What is Sherry?
A treasure of the wine world aside, according to Wine Anorak, sherry is ‘a fortified wine made from vineyards in the far south of Spain, where extreme heat—summer temperatures regularly exceed 40 ºC—is countered by cooling breezes from the Atlantic.’
With thanks to Los Gatos for some useful notes.
Sherry comes only from one small Spanish region. 50 million bottles are produced each year from 7000 hectares of vineyards. After the Spanish themselves the UK is the largest sherry consumer – 30%. No surprises there methinks.
Most sherries come from the Palamino grape variety. And doesn’t that sound like a horse? Only Palamino, Moscatel and Pedro Ximinez can be used for Sherry.
Every bottle has the Jerez or Manzanilla stamp and a unique number.
A Sherry Sampling Session
Myself and my chum Jo Garton, are both somewhat partial to a drop of the Spanish stuff. So not long back we two and a third friend headed to Los Gatos on Devizes Rd for a little libation. Or two. Chilled to perfection and with a bowl of salted almonds there are few things finer.
My friend Jo favours a Pedro Ximénez – the darkest one in the pictures above. That’s still too sweet for my palate. I like a Fino. Or, my fave, a Manzanilla – the middle one you see. I believe Amontillado is the third sherry in the pictures.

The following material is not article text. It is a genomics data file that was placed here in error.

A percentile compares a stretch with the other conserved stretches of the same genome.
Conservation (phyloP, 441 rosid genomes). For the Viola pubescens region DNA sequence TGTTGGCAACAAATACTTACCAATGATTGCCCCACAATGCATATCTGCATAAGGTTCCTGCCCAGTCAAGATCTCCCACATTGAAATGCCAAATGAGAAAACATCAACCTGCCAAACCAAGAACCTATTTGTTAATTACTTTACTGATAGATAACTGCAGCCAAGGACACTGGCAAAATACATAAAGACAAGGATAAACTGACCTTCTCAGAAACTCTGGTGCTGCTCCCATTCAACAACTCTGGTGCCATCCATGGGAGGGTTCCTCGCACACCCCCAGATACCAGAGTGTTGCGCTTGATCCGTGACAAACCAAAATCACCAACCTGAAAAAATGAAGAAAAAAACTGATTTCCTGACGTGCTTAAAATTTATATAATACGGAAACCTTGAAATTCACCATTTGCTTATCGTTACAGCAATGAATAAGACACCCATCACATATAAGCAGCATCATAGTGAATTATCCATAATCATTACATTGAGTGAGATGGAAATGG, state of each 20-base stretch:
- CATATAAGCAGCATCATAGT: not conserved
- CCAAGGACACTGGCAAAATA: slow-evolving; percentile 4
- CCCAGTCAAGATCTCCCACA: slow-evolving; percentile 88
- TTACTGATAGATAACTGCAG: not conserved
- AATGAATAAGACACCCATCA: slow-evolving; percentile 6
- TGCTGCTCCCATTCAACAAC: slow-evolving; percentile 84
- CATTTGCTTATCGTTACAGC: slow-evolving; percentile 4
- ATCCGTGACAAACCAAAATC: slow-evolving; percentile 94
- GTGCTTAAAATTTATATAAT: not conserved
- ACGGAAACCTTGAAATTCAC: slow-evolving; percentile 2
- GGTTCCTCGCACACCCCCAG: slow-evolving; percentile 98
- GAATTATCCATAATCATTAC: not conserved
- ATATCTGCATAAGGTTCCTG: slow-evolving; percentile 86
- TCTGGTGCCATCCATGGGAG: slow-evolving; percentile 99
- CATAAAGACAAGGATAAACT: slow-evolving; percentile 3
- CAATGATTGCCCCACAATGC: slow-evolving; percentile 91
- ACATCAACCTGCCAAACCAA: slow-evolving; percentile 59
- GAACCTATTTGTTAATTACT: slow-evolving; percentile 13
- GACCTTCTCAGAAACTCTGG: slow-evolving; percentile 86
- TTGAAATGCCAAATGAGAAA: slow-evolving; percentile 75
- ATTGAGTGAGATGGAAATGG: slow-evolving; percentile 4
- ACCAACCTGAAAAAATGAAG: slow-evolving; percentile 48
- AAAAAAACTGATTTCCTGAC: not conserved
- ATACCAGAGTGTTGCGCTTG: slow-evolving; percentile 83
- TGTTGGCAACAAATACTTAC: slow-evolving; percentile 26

Sherry Tasting Notes
Los Gatos kindly gave me some tasting notes about sherry to use in this blog, so what follows is thanks to them.
Only produced in the town of Sanlucar
Very pale, straw-yellow colour.
Pungent, yeasty nose with hints of almonds and camomile.
Dry, fresh, delicate and nicely bitter on the palate, with salty notes.
Always serve well chilled.
Great with seafood
Amber to pale mahogany colour
Slightly pungent, with a deep, complex, nutty nose.
Full and smooth on the palate, with a dry finish and a persistent aftertaste.
A good all rounder with cheese and meat
Extremely dark mahogany colour and dense, syrupy appearance.
Deep aromas of dried fruits (raisins), gaining complexity with ageing: toffee, liquorice…
Very sweet taste, with a smooth, velvety texture. Very long aftertaste.
Great with bitter chocolate desserts or poured over vanilla ice cream
This post forms an exception to a general rule, that this blog only covers the borough of Swindon, rather than extending into Wiltshire.
But I enjoyed this place so much that I decided to break my own rules. Not to be confused with Sarson’s the vinegar people, Sarsens restaurant in Marlborough is wonderful! Or at any rate myself and my companions thought so. And anyway, it turned out that one of the chefs grew up around the corner from where I live in Grange Park. So if the chef is from Swindon that’s enough of a link for me!
Visiting the restaurant was the idea of my friend and client Sandra. In her business capacity as Fabulous Functions UK – and more about them here– she had one of her Instagram posts ‘liked’ by Sarsens. We’d been looking for somewhere to go shortly before Christmas – but fittingly enough most places we tried had no room at the inn. As it were. But we got lucky with Sarsens. Oh boy did we?!